Question 3. Traditional theory of group creative process involves early brainstorming followed by convergent evaluation of ideas, which you refer to as a generation-centered sequence. Your study revealed a reverse process of evaluation-centered sequence, characterized by initial collective evaluation of ideas and later-stage divergent brainstorming. Your findings suggest that an evaluation-centered approach may enhance creativity compared to a generation-centered one by allowing space for more idea elaboration and integration. What advice would you give managers in organizations wanting to shift from generation focus to evaluation focus?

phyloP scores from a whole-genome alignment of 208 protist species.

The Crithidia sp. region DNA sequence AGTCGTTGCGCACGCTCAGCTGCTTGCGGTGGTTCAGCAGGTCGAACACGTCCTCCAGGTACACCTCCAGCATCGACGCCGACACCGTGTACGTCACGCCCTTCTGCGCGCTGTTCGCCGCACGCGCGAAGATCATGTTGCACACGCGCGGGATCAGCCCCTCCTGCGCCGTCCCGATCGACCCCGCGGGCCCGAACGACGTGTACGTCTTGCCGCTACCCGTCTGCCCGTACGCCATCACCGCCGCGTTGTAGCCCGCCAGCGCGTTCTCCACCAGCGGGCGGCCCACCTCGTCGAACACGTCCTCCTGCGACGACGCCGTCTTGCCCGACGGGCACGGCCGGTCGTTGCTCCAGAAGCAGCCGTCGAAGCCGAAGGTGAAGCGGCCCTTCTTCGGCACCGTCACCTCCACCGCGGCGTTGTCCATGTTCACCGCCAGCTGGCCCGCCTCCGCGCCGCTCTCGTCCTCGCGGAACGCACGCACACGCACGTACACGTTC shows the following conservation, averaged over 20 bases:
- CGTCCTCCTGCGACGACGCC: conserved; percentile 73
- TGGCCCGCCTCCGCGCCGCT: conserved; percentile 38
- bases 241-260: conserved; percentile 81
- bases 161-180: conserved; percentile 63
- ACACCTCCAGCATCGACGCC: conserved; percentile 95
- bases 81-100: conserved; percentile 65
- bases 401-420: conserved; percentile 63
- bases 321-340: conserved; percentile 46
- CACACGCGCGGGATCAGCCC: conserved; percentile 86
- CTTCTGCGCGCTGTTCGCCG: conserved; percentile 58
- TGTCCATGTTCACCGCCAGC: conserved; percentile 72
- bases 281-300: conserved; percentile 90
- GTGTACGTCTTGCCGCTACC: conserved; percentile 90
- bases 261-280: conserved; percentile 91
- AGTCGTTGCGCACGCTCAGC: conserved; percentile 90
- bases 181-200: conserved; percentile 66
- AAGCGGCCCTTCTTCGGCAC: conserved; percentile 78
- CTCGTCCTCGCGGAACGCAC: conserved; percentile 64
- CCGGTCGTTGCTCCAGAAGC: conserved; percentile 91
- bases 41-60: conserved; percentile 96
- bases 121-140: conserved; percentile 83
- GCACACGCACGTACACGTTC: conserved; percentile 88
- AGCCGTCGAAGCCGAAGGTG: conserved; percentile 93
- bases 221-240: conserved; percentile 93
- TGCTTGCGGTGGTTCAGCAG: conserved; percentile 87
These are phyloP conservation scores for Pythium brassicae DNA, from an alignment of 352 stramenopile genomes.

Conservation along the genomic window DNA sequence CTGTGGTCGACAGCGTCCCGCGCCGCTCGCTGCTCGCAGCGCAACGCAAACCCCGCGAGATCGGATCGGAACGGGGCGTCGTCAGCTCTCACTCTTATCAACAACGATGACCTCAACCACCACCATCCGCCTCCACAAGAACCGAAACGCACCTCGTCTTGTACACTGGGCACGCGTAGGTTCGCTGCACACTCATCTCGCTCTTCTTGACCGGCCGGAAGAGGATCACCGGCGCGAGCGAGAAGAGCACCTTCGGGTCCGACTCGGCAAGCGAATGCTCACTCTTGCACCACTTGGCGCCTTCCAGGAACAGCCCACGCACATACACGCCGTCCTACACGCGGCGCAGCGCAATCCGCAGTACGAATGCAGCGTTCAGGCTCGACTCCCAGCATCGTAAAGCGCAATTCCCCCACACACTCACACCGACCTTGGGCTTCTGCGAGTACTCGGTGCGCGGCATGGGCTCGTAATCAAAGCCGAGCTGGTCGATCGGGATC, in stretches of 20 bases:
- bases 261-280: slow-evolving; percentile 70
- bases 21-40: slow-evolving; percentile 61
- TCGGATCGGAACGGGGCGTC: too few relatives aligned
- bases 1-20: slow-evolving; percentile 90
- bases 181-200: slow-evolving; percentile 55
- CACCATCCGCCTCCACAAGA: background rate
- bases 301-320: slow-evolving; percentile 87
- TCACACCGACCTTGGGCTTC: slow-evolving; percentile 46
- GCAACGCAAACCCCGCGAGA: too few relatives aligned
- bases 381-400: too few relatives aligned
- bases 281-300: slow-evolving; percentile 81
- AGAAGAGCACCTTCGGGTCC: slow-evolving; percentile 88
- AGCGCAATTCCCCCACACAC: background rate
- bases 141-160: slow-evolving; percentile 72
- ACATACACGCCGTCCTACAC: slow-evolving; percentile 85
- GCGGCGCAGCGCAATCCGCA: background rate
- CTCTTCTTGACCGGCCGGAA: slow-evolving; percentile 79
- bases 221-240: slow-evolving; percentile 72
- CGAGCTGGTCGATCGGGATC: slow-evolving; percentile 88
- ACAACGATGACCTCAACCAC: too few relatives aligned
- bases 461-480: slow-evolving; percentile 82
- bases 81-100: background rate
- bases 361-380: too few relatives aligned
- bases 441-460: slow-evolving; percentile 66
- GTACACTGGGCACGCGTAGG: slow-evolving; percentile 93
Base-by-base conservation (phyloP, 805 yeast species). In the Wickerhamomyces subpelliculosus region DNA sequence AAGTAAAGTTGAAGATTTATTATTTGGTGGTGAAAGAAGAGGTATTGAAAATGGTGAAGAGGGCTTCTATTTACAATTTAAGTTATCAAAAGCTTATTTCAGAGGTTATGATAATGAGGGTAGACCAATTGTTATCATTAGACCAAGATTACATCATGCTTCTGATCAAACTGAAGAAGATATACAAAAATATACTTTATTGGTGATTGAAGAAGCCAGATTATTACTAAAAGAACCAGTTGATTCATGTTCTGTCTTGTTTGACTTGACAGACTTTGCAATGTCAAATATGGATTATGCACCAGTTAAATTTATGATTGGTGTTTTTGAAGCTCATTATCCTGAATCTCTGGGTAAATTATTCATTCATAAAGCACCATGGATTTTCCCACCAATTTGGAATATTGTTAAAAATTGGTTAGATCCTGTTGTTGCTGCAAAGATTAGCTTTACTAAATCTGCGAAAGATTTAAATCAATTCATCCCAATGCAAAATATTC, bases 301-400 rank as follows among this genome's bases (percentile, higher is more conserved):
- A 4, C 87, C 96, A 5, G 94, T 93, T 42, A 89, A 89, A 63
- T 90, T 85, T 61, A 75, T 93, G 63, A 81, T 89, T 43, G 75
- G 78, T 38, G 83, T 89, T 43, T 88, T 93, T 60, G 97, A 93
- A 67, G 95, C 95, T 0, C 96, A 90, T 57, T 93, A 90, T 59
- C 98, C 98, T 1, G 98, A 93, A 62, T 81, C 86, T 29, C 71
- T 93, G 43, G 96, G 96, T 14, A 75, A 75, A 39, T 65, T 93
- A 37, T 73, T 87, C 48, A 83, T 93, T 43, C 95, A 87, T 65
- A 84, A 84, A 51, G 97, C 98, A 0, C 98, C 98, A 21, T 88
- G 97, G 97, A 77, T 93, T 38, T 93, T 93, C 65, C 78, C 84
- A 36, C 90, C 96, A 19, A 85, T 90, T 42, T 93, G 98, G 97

Our advice would be to start the creative process by discussing one or two prototype ideas in some detail. They could be ideas that a group has generated, but they need not be – they could be the latest products from competitors, an idea that their own organization has previously tried, or an idea imported from another industry or geographic location (e.g., what if we launched product X in this market?). As IDEO and others have shown us, prototypes do not need to be correct to be useful. Discussing the idea in detail means identifying what the team likes and does not like about it, why it would and wouldn’t work, and what goals it will satisfy. We expect that process to help teams uncover their hidden assumptions and implicit goals, in a way that is more effective than discussing those issues in a more abstract way. Once team members’ understand one another’s perspectives in more detail, then move on to generating ideas. We expect that process to be most effective in diverse teams whose members have not worked together for a long period of time, and who have not experienced significant interpersonal problems.